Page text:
You live in San Francisco, which is known as the tech hub of the US. In what ways has SF influenced your ideas about creativity, connectivity, and consumerism with regards to tech?
Howard: San Francisco is a very forward-thinking environment—fast paced, innovation minded, and melting pot of artistic culture. An entrepreneurial mind set fills the air, whether you are in product development, venture, hospitality, you name it. No matter where you go, whether it’s a Michelin rated restaurant or a local coffee shop, people are always talking about the latest unicorn startups, sharing fresh ideas, all in search of the next big thing. All of this concentrated energy contrasts intensely with the artistic, free-spirited side of San Francisco which is what drew many of us to the area in the first place; a place where you are not only safe to express your ideas, but encouraged; a place that embraces new ideas and fosters inclusiveness.
At this moment in your career, do you feel satisfied with where you’re at; creatively or otherwise?
Dennis: I’ve had the opportunity to work for some of the biggest brands in the world and introduced many products that millions of people have used in their everyday lives. When I put products in the hands of people; I often ask, does it make them happy and significantly improve their lives? How does it become a part of their daily routine? Does our brand evoke joy? Looking back, I’ve spent a large part of my career making people quite addicted to technology. However as my career evolved I did more soul searching with a deeper understanding of how the products I create impact the overall well being of others. Regarding creativity, it’s essential to keep learning, growing, and expressing yourself in new ways. Above anything else, when driving innovation I strongly believe in staying curious. Challenge what is possible. Drive how things could be better. I find inspiration in the ‘what if’. It’s curiosity that brings you to see the world through fresh eyes and what ultimately helps you solve problems in new creative ways.
Howard: It’s human nature to adapt through change, and become wiser with age and experience. This ever-present curiosity is what drives me to keep exploring, push myself to the edge of comfort, and then some. Am I able to look back at my career and appreciate the impact of my work on millions of people over two decades? Yes. Will I ever be satisfied? Never.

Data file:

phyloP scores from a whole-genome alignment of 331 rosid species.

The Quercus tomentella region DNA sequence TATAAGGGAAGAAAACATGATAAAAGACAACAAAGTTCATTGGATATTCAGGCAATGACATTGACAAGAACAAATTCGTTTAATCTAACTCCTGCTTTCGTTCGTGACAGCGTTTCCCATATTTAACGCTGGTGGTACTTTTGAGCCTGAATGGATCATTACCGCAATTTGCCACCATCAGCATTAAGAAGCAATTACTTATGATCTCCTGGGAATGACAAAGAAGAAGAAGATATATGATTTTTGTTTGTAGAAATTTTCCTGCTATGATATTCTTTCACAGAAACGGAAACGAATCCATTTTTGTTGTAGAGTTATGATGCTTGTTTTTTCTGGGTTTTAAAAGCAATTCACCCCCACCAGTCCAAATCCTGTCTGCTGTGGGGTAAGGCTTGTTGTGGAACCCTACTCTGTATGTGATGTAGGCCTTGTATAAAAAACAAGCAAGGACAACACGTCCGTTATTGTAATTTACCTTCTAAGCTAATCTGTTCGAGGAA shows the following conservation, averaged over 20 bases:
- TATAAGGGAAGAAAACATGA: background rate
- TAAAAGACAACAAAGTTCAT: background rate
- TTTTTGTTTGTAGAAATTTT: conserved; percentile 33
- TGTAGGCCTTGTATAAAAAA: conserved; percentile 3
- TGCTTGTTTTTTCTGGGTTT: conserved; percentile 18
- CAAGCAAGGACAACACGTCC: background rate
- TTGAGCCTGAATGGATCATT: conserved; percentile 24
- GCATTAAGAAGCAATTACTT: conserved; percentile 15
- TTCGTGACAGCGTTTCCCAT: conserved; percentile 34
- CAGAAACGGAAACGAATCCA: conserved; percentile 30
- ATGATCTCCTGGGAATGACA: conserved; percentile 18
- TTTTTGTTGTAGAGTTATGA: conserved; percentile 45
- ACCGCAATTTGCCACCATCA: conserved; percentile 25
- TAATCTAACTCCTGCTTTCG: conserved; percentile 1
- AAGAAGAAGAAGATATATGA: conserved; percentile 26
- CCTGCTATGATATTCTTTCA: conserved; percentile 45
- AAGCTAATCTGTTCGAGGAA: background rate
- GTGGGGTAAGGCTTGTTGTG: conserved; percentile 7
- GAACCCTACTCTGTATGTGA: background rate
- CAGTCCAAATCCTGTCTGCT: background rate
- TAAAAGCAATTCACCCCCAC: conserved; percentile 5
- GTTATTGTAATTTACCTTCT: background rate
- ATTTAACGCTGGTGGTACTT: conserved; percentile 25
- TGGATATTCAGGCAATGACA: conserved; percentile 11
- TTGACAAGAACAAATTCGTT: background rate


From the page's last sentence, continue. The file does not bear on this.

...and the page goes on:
Does the principle of minimalism apply to your life outside of the Palm office? If so, how?
Dennis: Minimalism to me is the art of having purpose in the objects, people, and relationships I keep in my life. Living more with less can be quite cleansing and spiritually opening. What I also choose to include in my life carries more intent, attention, and fulfilment. The same can be said for how I create. A focus around minimalism and simplicity can deliver the most beautiful solutions to some of the most complex problems.
Howard: I have learned to curate most objects in my life around function and joy—if it doesn’t provide either, it’s gone. An even larger influence on my minimalist ways of living, is my father. He grew up in a post WW2 era where the abundance of “stuff” we live with today just did not exist for him. He immigrated from Austria to Canada at age 14 with nothing but a pair of lederhosen. Every toy I ever received from him, I coveted and studied, and no doubt those experiences shaped why I hold so much value with physical products today. It has taken a long time for me to adapt to living with the Konmari method of elimination, but I do know that an uncluttered life does help free up mental space for creative expansion.
What are 3 things you value most in design?
What are 3 things you value most in life?